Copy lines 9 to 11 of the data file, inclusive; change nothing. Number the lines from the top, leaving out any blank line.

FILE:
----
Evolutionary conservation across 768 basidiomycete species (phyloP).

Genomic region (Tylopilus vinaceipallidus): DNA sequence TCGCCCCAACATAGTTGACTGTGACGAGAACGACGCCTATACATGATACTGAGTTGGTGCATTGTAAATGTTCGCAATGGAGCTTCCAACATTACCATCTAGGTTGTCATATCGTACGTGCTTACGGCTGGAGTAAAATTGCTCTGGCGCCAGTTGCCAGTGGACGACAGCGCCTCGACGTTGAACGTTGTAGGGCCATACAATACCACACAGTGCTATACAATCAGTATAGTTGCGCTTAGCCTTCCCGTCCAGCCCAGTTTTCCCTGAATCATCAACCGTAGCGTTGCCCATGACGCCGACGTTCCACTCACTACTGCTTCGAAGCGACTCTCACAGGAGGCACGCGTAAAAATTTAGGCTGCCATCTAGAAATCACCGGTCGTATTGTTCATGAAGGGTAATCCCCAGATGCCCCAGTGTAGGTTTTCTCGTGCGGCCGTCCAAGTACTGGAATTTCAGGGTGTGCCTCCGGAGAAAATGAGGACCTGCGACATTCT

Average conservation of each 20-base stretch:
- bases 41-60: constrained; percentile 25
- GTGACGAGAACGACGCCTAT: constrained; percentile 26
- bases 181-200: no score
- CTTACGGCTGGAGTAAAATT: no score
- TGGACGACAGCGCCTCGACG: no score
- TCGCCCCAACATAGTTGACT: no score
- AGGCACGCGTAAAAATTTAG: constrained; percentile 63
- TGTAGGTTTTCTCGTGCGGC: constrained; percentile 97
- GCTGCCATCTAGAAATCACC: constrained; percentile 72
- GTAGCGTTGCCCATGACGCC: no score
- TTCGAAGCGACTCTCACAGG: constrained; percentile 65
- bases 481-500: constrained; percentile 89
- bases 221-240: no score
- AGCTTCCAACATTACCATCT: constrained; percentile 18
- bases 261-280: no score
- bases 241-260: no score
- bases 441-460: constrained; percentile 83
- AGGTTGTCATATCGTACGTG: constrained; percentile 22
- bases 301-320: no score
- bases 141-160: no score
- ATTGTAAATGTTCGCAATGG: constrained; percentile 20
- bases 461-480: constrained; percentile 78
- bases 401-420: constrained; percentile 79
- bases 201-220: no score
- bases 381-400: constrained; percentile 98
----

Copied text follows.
- TCGCCCCAACATAGTTGACT: no score
- AGGCACGCGTAAAAATTTAG: constrained; percentile 63
- TGTAGGTTTTCTCGTGCGGC: constrained; percentile 97